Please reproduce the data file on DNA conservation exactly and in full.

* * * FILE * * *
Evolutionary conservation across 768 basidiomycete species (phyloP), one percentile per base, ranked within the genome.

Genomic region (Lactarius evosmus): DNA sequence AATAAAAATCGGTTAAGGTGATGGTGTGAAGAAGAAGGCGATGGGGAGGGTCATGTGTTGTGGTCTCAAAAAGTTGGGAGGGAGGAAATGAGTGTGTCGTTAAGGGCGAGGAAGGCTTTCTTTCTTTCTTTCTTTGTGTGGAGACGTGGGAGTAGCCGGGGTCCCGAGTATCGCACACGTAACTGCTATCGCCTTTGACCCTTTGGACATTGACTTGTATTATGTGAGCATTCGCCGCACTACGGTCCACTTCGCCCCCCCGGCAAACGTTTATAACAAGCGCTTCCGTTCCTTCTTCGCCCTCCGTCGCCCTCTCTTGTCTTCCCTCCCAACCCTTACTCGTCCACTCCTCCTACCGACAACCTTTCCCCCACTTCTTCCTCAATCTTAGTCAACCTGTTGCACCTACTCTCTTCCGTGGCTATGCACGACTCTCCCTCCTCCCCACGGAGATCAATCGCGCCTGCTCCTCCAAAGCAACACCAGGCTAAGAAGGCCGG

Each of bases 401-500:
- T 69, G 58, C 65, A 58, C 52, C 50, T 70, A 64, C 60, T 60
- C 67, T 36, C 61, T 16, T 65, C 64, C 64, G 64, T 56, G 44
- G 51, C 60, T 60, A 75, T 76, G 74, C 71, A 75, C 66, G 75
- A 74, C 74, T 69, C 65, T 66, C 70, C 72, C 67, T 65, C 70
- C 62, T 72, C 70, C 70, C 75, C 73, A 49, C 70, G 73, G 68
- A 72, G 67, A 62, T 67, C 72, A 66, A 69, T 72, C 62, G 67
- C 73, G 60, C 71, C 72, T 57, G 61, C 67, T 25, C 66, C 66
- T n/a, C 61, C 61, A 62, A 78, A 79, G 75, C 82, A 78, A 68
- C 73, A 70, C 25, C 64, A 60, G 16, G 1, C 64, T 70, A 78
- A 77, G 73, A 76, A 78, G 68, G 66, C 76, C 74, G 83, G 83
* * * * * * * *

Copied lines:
Evolutionary conservation across 768 basidiomycete species (phyloP), one percentile per base, ranked within the genome.

Genomic region (Lactarius evosmus): DNA sequence AATAAAAATCGGTTAAGGTGATGGTGTGAAGAAGAAGGCGATGGGGAGGGTCATGTGTTGTGGTCTCAAAAAGTTGGGAGGGAGGAAATGAGTGTGTCGTTAAGGGCGAGGAAGGCTTTCTTTCTTTCTTTCTTTGTGTGGAGACGTGGGAGTAGCCGGGGTCCCGAGTATCGCACACGTAACTGCTATCGCCTTTGACCCTTTGGACATTGACTTGTATTATGTGAGCATTCGCCGCACTACGGTCCACTTCGCCCCCCCGGCAAACGTTTATAACAAGCGCTTCCGTTCCTTCTTCGCCCTCCGTCGCCCTCTCTTGTCTTCCCTCCCAACCCTTACTCGTCCACTCCTCCTACCGACAACCTTTCCCCCACTTCTTCCTCAATCTTAGTCAACCTGTTGCACCTACTCTCTTCCGTGGCTATGCACGACTCTCCCTCCTCCCCACGGAGATCAATCGCGCCTGCTCCTCCAAAGCAACACCAGGCTAAGAAGGCCGG

Each of bases 401-500:
- T 69, G 58, C 65, A 58, C 52, C 50, T 70, A 64, C 60, T 60
- C 67, T 36, C 61, T 16, T 65, C 64, C 64, G 64, T 56, G 44
- G 51, C 60, T 60, A 75, T 76, G 74, C 71, A 75, C 66, G 75
- A 74, C 74, T 69, C 65, T 66, C 70, C 72, C 67, T 65, C 70
- C 62, T 72, C 70, C 70, C 75, C 73, A 49, C 70, G 73, G 68
- A 72, G 67, A 62, T 67, C 72, A 66, A 69, T 72, C 62, G 67
- C 73, G 60, C 71, C 72, T 57, G 61, C 67, T 25, C 66, C 66
- T n/a, C 61, C 61, A 62, A 78, A 79, G 75, C 82, A 78, A 68
- C 73, A 70, C 25, C 64, A 60, G 16, G 1, C 64, T 70, A 78
- A 77, G 73, A 76, A 78, G 68, G 66, C 76, C 74, G 83, G 83